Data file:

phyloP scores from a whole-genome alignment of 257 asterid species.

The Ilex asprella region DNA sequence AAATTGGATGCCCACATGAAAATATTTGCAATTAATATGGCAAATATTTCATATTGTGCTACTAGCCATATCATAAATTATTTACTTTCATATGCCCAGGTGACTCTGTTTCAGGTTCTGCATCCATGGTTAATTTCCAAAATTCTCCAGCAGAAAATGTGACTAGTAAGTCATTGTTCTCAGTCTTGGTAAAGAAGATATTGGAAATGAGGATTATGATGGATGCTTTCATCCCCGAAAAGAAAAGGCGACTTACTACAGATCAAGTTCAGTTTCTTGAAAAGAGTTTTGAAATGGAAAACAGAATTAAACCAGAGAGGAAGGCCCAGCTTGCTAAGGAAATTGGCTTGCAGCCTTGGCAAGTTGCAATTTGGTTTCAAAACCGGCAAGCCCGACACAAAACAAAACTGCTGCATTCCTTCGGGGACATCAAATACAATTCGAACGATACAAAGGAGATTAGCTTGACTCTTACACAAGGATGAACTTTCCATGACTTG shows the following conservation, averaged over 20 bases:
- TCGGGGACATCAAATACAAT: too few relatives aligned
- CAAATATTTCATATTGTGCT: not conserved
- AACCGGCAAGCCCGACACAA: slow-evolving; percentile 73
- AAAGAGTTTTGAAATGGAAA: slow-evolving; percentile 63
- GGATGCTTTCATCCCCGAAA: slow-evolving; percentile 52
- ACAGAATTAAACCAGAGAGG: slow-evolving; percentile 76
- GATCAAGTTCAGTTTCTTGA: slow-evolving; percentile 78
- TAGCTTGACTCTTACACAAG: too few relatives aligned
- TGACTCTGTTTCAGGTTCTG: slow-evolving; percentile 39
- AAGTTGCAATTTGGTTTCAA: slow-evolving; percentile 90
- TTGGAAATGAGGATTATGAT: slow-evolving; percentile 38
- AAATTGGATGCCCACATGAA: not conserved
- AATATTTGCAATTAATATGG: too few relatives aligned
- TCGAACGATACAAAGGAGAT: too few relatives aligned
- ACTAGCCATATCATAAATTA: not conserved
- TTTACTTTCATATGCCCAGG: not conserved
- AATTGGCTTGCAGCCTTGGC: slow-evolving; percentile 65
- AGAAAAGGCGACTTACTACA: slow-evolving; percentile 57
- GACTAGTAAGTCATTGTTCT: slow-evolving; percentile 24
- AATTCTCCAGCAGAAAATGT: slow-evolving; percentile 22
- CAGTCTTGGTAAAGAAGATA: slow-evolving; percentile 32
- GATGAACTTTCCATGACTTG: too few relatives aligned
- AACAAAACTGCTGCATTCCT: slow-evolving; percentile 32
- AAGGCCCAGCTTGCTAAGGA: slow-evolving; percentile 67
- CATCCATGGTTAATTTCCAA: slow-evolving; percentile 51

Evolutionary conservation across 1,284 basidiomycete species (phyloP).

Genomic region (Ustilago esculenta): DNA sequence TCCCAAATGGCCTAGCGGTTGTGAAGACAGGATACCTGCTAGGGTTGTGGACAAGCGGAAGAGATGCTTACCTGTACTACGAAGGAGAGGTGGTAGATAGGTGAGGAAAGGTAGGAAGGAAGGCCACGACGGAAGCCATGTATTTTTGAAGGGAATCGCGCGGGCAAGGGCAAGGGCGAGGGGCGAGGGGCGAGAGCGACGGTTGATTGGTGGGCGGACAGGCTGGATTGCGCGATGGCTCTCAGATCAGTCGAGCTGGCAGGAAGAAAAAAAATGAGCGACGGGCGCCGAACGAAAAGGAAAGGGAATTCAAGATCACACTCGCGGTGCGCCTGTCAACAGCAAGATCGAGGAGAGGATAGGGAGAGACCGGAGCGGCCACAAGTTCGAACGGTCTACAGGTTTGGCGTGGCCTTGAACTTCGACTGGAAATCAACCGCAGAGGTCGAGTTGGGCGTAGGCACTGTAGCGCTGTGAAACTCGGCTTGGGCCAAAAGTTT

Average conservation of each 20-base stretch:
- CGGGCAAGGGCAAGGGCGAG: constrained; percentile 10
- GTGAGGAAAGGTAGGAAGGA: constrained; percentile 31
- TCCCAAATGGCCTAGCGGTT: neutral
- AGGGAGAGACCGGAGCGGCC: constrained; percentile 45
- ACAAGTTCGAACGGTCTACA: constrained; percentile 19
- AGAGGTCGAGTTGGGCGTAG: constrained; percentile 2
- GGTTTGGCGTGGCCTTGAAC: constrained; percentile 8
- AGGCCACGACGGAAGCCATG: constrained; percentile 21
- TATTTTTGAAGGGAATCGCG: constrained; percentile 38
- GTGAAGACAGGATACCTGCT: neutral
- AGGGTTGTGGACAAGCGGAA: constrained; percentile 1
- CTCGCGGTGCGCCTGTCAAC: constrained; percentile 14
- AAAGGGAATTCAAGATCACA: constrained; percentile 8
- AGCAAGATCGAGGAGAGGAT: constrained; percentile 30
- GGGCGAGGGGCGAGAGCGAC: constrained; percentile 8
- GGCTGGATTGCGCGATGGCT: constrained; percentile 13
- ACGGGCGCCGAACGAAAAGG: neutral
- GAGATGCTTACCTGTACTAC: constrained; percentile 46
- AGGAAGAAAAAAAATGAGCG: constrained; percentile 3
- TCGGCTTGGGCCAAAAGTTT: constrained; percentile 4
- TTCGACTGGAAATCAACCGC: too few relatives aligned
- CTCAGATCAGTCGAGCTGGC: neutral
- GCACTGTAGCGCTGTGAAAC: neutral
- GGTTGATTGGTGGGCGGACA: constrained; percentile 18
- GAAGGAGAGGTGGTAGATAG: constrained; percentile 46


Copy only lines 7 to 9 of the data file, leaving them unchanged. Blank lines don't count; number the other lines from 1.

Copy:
- GGATGCTTTCATCCCCGAAA: slow-evolving; percentile 52
- ACAGAATTAAACCAGAGAGG: slow-evolving; percentile 76
- GATCAAGTTCAGTTTCTTGA: slow-evolving; percentile 78